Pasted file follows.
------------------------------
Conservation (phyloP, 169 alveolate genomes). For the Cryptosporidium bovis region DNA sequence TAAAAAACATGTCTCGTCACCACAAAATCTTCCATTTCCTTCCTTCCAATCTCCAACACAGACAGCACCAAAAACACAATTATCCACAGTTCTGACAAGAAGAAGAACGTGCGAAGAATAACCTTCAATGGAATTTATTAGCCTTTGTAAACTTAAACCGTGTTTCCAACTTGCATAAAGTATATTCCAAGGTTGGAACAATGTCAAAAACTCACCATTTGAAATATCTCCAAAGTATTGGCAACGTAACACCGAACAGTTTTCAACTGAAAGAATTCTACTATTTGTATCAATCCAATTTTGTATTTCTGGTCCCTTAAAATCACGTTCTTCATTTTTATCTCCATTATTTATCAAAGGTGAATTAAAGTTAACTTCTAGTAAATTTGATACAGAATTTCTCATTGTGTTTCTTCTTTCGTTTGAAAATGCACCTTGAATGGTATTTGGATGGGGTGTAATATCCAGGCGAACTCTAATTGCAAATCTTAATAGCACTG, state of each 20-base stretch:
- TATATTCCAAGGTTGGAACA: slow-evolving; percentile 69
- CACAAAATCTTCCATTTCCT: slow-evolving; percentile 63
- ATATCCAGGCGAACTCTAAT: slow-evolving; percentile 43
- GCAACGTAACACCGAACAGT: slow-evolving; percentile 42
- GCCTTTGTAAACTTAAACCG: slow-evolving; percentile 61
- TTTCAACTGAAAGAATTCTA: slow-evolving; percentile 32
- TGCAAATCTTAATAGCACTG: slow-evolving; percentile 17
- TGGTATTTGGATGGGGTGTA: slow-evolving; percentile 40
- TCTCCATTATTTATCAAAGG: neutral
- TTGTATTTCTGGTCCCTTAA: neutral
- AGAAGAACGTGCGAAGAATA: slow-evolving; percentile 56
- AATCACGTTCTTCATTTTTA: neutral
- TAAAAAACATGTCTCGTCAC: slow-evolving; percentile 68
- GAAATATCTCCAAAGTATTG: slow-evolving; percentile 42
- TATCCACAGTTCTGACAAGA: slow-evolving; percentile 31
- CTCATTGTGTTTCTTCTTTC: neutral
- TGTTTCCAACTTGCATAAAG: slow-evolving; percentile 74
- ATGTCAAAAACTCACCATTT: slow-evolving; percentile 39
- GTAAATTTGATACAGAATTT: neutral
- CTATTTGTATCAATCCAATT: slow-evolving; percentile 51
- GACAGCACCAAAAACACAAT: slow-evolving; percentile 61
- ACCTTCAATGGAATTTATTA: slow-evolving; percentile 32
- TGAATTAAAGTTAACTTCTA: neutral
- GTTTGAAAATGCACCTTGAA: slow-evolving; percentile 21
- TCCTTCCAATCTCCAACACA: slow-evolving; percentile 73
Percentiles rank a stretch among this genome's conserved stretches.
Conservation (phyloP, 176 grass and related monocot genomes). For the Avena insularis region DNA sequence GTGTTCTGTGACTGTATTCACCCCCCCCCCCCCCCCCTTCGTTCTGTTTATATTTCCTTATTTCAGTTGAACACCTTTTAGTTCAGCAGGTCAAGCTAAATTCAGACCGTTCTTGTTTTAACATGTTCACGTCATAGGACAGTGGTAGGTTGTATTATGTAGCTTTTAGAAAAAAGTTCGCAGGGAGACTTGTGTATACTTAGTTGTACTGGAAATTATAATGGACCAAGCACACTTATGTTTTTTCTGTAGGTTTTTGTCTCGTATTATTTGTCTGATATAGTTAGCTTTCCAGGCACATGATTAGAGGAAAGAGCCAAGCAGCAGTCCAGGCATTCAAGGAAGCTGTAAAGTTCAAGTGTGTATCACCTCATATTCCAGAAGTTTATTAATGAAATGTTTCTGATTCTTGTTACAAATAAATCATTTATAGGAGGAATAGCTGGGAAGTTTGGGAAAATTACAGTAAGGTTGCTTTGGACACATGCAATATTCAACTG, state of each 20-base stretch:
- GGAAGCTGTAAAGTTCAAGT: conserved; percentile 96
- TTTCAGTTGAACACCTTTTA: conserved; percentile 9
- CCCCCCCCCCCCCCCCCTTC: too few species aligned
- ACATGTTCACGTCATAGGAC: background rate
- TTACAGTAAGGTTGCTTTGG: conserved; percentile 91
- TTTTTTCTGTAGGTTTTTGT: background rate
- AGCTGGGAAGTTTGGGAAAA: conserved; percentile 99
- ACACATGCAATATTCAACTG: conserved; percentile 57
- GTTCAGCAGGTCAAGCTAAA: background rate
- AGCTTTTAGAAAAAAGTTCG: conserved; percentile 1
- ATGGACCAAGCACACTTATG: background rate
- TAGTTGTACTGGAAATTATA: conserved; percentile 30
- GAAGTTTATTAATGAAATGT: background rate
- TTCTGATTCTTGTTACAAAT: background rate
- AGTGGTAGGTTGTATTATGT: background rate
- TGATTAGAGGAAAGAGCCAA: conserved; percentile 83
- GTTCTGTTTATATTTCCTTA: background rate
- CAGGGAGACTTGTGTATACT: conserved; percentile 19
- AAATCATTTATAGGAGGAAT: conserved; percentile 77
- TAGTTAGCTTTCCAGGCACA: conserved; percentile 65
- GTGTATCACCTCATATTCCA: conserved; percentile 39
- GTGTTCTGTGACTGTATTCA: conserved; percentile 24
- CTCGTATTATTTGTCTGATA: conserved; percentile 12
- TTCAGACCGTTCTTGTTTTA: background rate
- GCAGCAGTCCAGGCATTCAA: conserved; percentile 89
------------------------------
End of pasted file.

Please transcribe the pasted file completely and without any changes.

Conservation (phyloP, 169 alveolate genomes). For the Cryptosporidium bovis region DNA sequence TAAAAAACATGTCTCGTCACCACAAAATCTTCCATTTCCTTCCTTCCAATCTCCAACACAGACAGCACCAAAAACACAATTATCCACAGTTCTGACAAGAAGAAGAACGTGCGAAGAATAACCTTCAATGGAATTTATTAGCCTTTGTAAACTTAAACCGTGTTTCCAACTTGCATAAAGTATATTCCAAGGTTGGAACAATGTCAAAAACTCACCATTTGAAATATCTCCAAAGTATTGGCAACGTAACACCGAACAGTTTTCAACTGAAAGAATTCTACTATTTGTATCAATCCAATTTTGTATTTCTGGTCCCTTAAAATCACGTTCTTCATTTTTATCTCCATTATTTATCAAAGGTGAATTAAAGTTAACTTCTAGTAAATTTGATACAGAATTTCTCATTGTGTTTCTTCTTTCGTTTGAAAATGCACCTTGAATGGTATTTGGATGGGGTGTAATATCCAGGCGAACTCTAATTGCAAATCTTAATAGCACTG, state of each 20-base stretch:
- TATATTCCAAGGTTGGAACA: slow-evolving; percentile 69
- CACAAAATCTTCCATTTCCT: slow-evolving; percentile 63
- ATATCCAGGCGAACTCTAAT: slow-evolving; percentile 43
- GCAACGTAACACCGAACAGT: slow-evolving; percentile 42
- GCCTTTGTAAACTTAAACCG: slow-evolving; percentile 61
- TTTCAACTGAAAGAATTCTA: slow-evolving; percentile 32
- TGCAAATCTTAATAGCACTG: slow-evolving; percentile 17
- TGGTATTTGGATGGGGTGTA: slow-evolving; percentile 40
- TCTCCATTATTTATCAAAGG: neutral
- TTGTATTTCTGGTCCCTTAA: neutral
- AGAAGAACGTGCGAAGAATA: slow-evolving; percentile 56
- AATCACGTTCTTCATTTTTA: neutral
- TAAAAAACATGTCTCGTCAC: slow-evolving; percentile 68
- GAAATATCTCCAAAGTATTG: slow-evolving; percentile 42
- TATCCACAGTTCTGACAAGA: slow-evolving; percentile 31
- CTCATTGTGTTTCTTCTTTC: neutral
- TGTTTCCAACTTGCATAAAG: slow-evolving; percentile 74
- ATGTCAAAAACTCACCATTT: slow-evolving; percentile 39
- GTAAATTTGATACAGAATTT: neutral
- CTATTTGTATCAATCCAATT: slow-evolving; percentile 51
- GACAGCACCAAAAACACAAT: slow-evolving; percentile 61
- ACCTTCAATGGAATTTATTA: slow-evolving; percentile 32
- TGAATTAAAGTTAACTTCTA: neutral
- GTTTGAAAATGCACCTTGAA: slow-evolving; percentile 21
- TCCTTCCAATCTCCAACACA: slow-evolving; percentile 73
Percentiles rank a stretch among this genome's conserved stretches.
Conservation (phyloP, 176 grass and related monocot genomes). For the Avena insularis region DNA sequence GTGTTCTGTGACTGTATTCACCCCCCCCCCCCCCCCCTTCGTTCTGTTTATATTTCCTTATTTCAGTTGAACACCTTTTAGTTCAGCAGGTCAAGCTAAATTCAGACCGTTCTTGTTTTAACATGTTCACGTCATAGGACAGTGGTAGGTTGTATTATGTAGCTTTTAGAAAAAAGTTCGCAGGGAGACTTGTGTATACTTAGTTGTACTGGAAATTATAATGGACCAAGCACACTTATGTTTTTTCTGTAGGTTTTTGTCTCGTATTATTTGTCTGATATAGTTAGCTTTCCAGGCACATGATTAGAGGAAAGAGCCAAGCAGCAGTCCAGGCATTCAAGGAAGCTGTAAAGTTCAAGTGTGTATCACCTCATATTCCAGAAGTTTATTAATGAAATGTTTCTGATTCTTGTTACAAATAAATCATTTATAGGAGGAATAGCTGGGAAGTTTGGGAAAATTACAGTAAGGTTGCTTTGGACACATGCAATATTCAACTG, state of each 20-base stretch:
- GGAAGCTGTAAAGTTCAAGT: conserved; percentile 96
- TTTCAGTTGAACACCTTTTA: conserved; percentile 9
- CCCCCCCCCCCCCCCCCTTC: too few species aligned
- ACATGTTCACGTCATAGGAC: background rate
- TTACAGTAAGGTTGCTTTGG: conserved; percentile 91
- TTTTTTCTGTAGGTTTTTGT: background rate
- AGCTGGGAAGTTTGGGAAAA: conserved; percentile 99
- ACACATGCAATATTCAACTG: conserved; percentile 57
- GTTCAGCAGGTCAAGCTAAA: background rate
- AGCTTTTAGAAAAAAGTTCG: conserved; percentile 1
- ATGGACCAAGCACACTTATG: background rate
- TAGTTGTACTGGAAATTATA: conserved; percentile 30
- GAAGTTTATTAATGAAATGT: background rate
- TTCTGATTCTTGTTACAAAT: background rate
- AGTGGTAGGTTGTATTATGT: background rate
- TGATTAGAGGAAAGAGCCAA: conserved; percentile 83
- GTTCTGTTTATATTTCCTTA: background rate
- CAGGGAGACTTGTGTATACT: conserved; percentile 19
- AAATCATTTATAGGAGGAAT: conserved; percentile 77
- TAGTTAGCTTTCCAGGCACA: conserved; percentile 65
- GTGTATCACCTCATATTCCA: conserved; percentile 39
- GTGTTCTGTGACTGTATTCA: conserved; percentile 24
- CTCGTATTATTTGTCTGATA: conserved; percentile 12
- TTCAGACCGTTCTTGTTTTA: background rate
- GCAGCAGTCCAGGCATTCAA: conserved; percentile 89